Next Steps

Teenagers Cleaning Up the Beach

  1. Call or email ISDR and ask to speak with a mediator
    One of our mediators will explain the mediation process to you and you can ask any questions you may have. If you would like to proceed with mediation, we can then discuss the best way to invite the other party (e.g. your ex-partner) to participate in mediation.

  2. Pre-mediation appointment with a mediator (1.5 - 2 hours). 
    One of our mediators will meet with each of you separately. The purpose of this meeting is to clarify what you would like to discuss in mediation and to explain in detail how the mediation works. This meeting also provides the mediators with an opportunity to assess whether or not it is a case that is suitable for mediation and it provides you with an opportunity to assess whether you are comfortable to proceed with mediation with the ISDR mediators.

  3. Joint Mediation Sessions
    Whether provided in room, online or by a shuttle process, the Mediator will assist you to find a pathway to resolution.  This can often take more than one session.  The mediator will work with you for as long as it takes.

  4. Write up of Agreements
    At the conclusion of each session your mediator will write up the agreements reached and a proposed agenda for any future session.  The agreements are draft and may need a rethink or correction.

Legal Advice  

It is important to speak with a family law specialist about the issues that you would like to discuss in mediation. It is worth asking the following questions: 

  • What is the range of possible outcomes if you were to take this matter to court?

  • What is the most likely outcome?

  • How long is it likely to take to get a judgment and court orders, if you were to take this to court?

  • How much would the entire legal process cost? This information will help you to make informed decisions during the mediation.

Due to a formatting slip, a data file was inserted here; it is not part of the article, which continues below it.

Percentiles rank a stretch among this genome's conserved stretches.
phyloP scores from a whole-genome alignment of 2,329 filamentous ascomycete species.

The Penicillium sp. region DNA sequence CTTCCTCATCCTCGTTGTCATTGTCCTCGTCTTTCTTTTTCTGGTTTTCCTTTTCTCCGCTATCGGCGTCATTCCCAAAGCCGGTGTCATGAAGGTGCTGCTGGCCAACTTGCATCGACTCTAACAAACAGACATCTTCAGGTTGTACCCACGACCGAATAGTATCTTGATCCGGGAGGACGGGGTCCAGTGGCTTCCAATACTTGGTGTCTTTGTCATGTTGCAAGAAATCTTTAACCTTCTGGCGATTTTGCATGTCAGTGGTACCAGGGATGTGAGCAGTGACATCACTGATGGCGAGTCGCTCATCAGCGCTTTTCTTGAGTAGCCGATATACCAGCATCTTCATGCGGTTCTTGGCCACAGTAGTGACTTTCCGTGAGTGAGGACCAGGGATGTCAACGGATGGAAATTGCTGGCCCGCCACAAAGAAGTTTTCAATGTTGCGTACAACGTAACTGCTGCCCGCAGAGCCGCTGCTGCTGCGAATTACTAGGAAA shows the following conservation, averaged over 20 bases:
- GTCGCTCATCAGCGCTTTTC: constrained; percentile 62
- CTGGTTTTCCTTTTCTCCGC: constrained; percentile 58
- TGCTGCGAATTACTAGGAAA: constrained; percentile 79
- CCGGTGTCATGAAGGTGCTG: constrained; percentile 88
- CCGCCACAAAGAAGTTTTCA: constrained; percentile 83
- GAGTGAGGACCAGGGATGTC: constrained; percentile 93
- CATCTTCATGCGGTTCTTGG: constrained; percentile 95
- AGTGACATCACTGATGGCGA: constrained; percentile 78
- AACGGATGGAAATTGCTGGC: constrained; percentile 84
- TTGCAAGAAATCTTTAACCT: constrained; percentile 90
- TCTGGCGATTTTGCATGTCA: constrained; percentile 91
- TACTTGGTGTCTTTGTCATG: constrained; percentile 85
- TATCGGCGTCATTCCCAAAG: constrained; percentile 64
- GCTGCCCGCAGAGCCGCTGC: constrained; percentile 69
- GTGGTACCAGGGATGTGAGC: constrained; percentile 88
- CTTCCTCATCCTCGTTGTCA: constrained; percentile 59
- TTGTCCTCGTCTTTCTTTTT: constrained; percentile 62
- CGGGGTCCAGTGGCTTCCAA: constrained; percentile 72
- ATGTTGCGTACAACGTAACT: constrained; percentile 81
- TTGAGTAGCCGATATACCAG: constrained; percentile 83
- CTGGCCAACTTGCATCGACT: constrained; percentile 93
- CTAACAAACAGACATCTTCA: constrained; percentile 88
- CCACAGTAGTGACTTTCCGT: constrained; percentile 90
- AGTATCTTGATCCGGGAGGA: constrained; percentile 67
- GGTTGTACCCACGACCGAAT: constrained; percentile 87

Counselling Support  

Separation is not easy for anyone.  ISDR strongly supports parents accessing their own trusted counsel. Sometimes the process of separation while trying trying to remain the best parents you can be, is really hard.  We can provide a list of great counsellors who can help.

WHAT IF ONLY ONE PARENT WANTS TO MEDIATE?

 Participation in Family Dispute Resolution (mediation) is voluntary. This means

 that you can choose not to participate or to withdraw from the process at any    point. It is always important to seek professional legal advice before deciding not  to participate in mediation. In most cases, parties who wish to initiate legal  proceedings, in the Federal Magistrates Court of the Family Court of Australia, are  required to file a Section 60I certificate with their application. The ISDR mediators  are registered Family Dispute Resolution Practitioners (FDRPs) and are therefore  able to issue Section 60I certificates. 

 So, if either parent decides that they want to take their case to court, they can request a S60I certificate 

​ All of this can seem quite confusing when you’re in the middle of a stressful  situation. So, please don’t hesitate to give us a call if you want to understand this  better. 

adorable-boys-bubbles-2914265.jpg